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What Might Have Been: LRAACA

McDonnell Douglas’ Unique MPA Contender

During the Cold War when the West was oncerned about the Soviet Union’s undersea fleet, McDonnell Douglas Corporation (MDC), which later merged with Boeing, offered the U.S. Navy an anti-submarine patrol aircraft under the Long-Range Air ASW Capable Aircraft (LRAACA) program that looked like a familiar jet airliner – but, then again, it didn’t.

The November 1986 design resembled a DC-9, which was known to its builder as the MD-87 and to the Navy as the C-9B Skytrain II, but it was powered by two ultra-high bypass (UHB), unducted fan engines driving what appeared to be twin pusher propellers at the rear of the fuselage.

MDC said it could complete the first flight of its “Advanced USN Patrol Aircraft” in 1990 and deliver combat-ready planes to the Navy by late 1991.

MDC’s Advanced USN Patrol Aircraft retained the fuselage, wings, and landing gear of the DC-9, which was a proven commodity to aviators and maintainers in the Fleet, but introduced the new engine concept. The UHB powerplants were meant to improve fuel economy – just what the Navy needed for grueling, long-range patrols stalking Soviet submarines. To the untrained observer, the UHB looked like a propeller engine, since it employed unducted blades for a portion of its thrust. In fact, it was a type of jet engine.

The first Reagan administration was about to be followed by the second. The Soviet threat loomed, and defense spending was bountiful. The Navy placed high priority on getting a new, advanced aircraft to replace the four-turboprop Lockheed P-3 Orion.

The Navy was very serious in wanting a P-3 Orion replacement. Great Britain and West Germany also wanted a new maritime patrol aircraft. The MDC proposal was a response to a Navy program called LRAACA (Long-Range Air ASW Capable Aircraft). Boeing and Lockheed submitted their own proposals under the program. The winning planemaker would build 125 LRAACAs for the Navy and a dozen each for Britain and Germany.

NASA UDF 727

The General Electric unducted fan engine being tested by NASA aboard a 727 airliner. While the unducted fan offered greater fuel economy than a conventional jet engine, it had the drawback of being loud. NASA Glenn Research Center photo

MDC’s Advanced USN Patrol Aircraft retained the fuselage, wings, and landing gear of the DC-9, which was a proven commodity to aviators and maintainers in the Fleet, but introduced the new engine concept. The UHB powerplants were meant to improve fuel economy – just what the Navy needed for grueling, long-range patrols stalking Soviet submarines. To the untrained observer, the UHB looked like a propeller engine, since it employed unducted blades for a portion of its thrust. In fact, it was a type of jet engine.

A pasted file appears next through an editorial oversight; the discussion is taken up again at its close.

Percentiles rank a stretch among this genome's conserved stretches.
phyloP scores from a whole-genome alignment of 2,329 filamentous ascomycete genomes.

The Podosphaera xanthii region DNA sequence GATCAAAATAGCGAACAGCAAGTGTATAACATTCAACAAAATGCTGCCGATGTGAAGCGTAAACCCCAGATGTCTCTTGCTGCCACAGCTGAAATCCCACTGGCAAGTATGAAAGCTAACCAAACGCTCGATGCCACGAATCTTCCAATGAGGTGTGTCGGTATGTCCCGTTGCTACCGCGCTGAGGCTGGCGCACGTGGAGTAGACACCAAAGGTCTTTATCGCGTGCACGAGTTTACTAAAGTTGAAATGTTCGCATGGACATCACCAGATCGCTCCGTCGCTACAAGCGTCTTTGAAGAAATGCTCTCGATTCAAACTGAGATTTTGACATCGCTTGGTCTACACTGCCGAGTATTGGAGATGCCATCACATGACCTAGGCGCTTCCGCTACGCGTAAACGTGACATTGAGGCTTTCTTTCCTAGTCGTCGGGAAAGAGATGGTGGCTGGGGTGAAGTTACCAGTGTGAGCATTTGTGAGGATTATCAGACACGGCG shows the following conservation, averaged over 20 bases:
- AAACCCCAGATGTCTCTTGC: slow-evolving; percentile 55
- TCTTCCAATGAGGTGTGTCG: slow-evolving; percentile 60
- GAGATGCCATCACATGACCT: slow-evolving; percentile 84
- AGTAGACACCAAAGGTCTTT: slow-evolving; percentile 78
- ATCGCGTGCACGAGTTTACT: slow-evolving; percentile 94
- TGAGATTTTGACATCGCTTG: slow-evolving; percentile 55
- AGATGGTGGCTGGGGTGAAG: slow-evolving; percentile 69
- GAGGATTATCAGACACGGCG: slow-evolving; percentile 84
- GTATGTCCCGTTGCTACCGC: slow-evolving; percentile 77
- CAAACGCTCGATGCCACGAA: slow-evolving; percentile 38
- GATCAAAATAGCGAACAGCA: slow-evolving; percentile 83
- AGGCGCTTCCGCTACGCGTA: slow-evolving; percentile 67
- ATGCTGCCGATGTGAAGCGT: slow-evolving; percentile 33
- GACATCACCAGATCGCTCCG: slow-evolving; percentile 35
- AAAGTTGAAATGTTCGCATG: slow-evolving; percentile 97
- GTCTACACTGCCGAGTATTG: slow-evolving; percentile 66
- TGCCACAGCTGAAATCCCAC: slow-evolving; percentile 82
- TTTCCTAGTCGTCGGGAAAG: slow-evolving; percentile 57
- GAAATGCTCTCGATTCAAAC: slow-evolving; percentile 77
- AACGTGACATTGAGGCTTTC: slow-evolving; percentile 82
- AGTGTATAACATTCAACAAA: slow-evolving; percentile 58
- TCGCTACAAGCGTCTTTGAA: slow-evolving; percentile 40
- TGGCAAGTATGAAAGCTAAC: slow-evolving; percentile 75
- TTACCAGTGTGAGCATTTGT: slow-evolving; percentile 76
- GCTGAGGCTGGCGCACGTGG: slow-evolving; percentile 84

Under a program sponsored by NASA, one type of UHB engine was being test flown aboard a Boeing 727 test aircraft. This was the General Electric Unducted Fan Demonstrator Engine. A different UHB engine, the Pratt & Whitney/Allison 578 DX, was being developed but had not yet flown. MDC was prepared to offer the Advanced USN Patrol Aircraft with either powerplant. Experts claimed the plane would have had a 48 percent lower fuel burn than the Orion when flying a typical maritime patrol.

Except for its unorthodox source of power, the aircraft would have looked remarkably like short-body DC-9 airliners then plying the nation’s airways, but its 130-foot fuselage would have been ten feet longer.

Its interior fuselage would have been fitted with P-3C Update III anti-submarine sensors, and the aircraft would have carried radar, AGM-84 Harpoon missiles, torpedoes, mines, sonobuoys, and a mission control center with up to half a dozen technicians. Total crew would have been eleven.

Without building or flying any of the competing designs, the Navy ultimately chose Lockheed’s candidate, the P-7A, a new aircraft which looked much like the P-3 Orion but offered new engines, propellers, and other features. The choice of the P-7A ended plans for the unique MDC airplane, but the P-7A, too, proved to be a dead end. The P-7A effort ran into technical and fiscal difficulties, and on July 20, 1990, the Navy terminated the program. Britain and Germany then went their own way in developing maritime patrol planes.

By then, the Berlin Wall had fallen, the Cold War had ended, defense spending was down, and there was less impetus for an Orion replacement. In more recent years, the Navy began acquiring the P-8A Poseidon, a version of the Boeing 737.

By

Robert F. Dorr is an author, U.S. Air Force veteran, and retired American diplomat who...

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    william sanders

    THE P3A/C WAS a good A/C Flew It For 10 Yrs As A Flight Engineer SORRY To See Her GO .Retired From Navy In 1976.After More Than 23Yrs On Active Duty Oh ALL Things Have to GO Sonner Or Later. It was My Time Sure Miss It ome Times Anchors Away Hope The New A/C Can Live Up To The ORION.